Museum Studies Blog

Posted on March 7th, 2022 in Book Reviews by knoxmi | Tags: , ,

Museum Development in China: Understanding the Building Boom, edited by Gail Lord, Guan Qiang, An Laishun &  Javier Jimenez. Lanham: Rowman & Littlefield, 2019.


Museum Development in China book cover

This book, compiled by three museum planners with plenty of experience, aims to explore the recent changes in museum development in the country of China: through four parts, the authors explore the organization and construction of Chinese museums through history and today. Each chapter is written by different authors, offering a variety of essays around specific themes such as the place of museums in urban development, their role in cultural diplomacy or the expectations of the public, to name a few. Pictures are used to illustrate the arguments and bring life to the narratives.

The first part focuses on the history of the museum in China: the chapters are arranged in a way that brings us to the present day, concluding on the “social role of museums” in current Chinese society. Though most of this part is focused on the 20th and 21st centuries, the introduction starts with a fact that may surprise Western audiences: according to scholars, museums exist in China since 478 BCE. This sets the tone for the rest of the part: using statistics, for examples the fact that China has opened more museums in the last 15 years than all other countries combined, and examples (i.e., how the Thirteenth Five-Year Plan encouraged the development of museums), the book does a great job at explaining the ever-growing importance of the concepts of preservation and educating the public about history.

The second part explores the place of museums in the urbanization of China. The country’s recent economic boom has allowed for a rapidly expanding urban landscape, in which the museums must find their place. The museum is not only about its content, but also exists through its architecture: how do we reconcile modern techniques, cultural traditions and site limitations? Through pictures of museums such as the Tianjin Museum or the expansion project of Memorial Hall of the Victims of the Nanjing Massacre, the book invites the reader to realize that although some constraints are similar to the ones encountered in Western countries, others are different. This may be due to cultural or historical differences or specific locations that bring new challenges to the drawing table.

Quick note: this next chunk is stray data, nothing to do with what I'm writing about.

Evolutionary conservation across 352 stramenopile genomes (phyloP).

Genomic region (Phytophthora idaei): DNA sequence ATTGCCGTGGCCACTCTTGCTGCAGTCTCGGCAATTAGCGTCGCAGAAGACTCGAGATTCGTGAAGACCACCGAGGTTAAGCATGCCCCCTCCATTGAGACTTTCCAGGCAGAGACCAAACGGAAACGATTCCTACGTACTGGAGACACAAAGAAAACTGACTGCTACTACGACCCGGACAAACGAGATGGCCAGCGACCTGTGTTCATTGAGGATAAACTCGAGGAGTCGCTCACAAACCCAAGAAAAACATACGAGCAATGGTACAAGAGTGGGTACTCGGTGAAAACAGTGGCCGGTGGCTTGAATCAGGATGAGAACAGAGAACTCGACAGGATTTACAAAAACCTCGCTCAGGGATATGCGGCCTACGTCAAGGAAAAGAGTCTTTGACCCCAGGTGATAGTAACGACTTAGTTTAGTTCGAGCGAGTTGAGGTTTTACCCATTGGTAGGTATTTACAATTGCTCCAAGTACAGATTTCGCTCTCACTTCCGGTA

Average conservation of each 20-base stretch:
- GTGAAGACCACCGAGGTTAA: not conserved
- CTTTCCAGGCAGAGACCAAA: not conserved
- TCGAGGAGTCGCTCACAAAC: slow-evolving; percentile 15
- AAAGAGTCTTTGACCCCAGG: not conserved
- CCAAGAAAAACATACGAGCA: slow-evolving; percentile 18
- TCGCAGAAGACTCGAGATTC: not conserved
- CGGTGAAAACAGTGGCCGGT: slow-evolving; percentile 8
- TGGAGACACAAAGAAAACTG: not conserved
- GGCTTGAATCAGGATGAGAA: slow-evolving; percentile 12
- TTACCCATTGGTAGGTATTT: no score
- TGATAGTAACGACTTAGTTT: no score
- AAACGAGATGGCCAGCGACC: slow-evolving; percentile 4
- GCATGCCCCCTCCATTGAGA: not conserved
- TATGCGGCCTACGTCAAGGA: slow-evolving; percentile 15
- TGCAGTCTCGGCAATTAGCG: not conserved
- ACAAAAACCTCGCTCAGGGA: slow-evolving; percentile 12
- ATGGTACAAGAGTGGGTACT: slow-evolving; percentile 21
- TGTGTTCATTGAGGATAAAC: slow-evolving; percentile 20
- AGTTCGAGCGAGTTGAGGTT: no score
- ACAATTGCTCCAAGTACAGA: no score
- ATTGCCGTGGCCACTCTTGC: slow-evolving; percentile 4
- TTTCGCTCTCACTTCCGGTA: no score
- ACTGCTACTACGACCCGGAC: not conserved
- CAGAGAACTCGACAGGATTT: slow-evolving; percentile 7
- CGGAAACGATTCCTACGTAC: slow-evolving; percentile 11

The third part deals with the aspect of internationalization and cultural diplomacy: aspects such as soft power or cross-cultural collaborations are addressed through specific chapters. Once museums have been suited to the local and national public, how do Chinese experts reach out to a foreign public? These issues are addressed, as well as the outside influences that left their mark on museum history in China, i.e., Soviet influence during the Cold War.

The fourth and last part gathers case studies on innovation, offering insight on what could be the future of museum development in China. It is possible to see topics that are influential and debated in the international museum studies community, such as the “public demands for new experiences” or the “smart museum” which throws new technologies into the mix, while others are more specific to China as a framework, such as the re-thinking of institutional organizations. Using an array of specific case studies, authors can show concretely how the situation is evolving as of today.

This book offers a compilation of viewpoints on a museum culture that is not often studied by Western audiences: most of the authors are accomplished museum professionals and often of Chinese citizenship themselves, allowing the reader to get an insider explanation on the recent museum boom in China. The inclusion of pictures and the rather short essays make this a rather easy and pleasant read, and yet the organization in four parts and successive chapters allows for continuity and logic in the way arguments are presented. The short aspect of these essays may be one of the only weaknesses, as each of those chapters explore issues that could potentially fill entire books – but the goal here is to offer a complete and varied history and exploration of museum development in China, which it does without a doubt. Museum studies students and professionals will be able to get a good grip on said recent museum development and to compare examples with their own experiences. 


Camille Combaud is an exchange MA student in the Euroculture Program at IUPUI, with an interest in museum development and public history.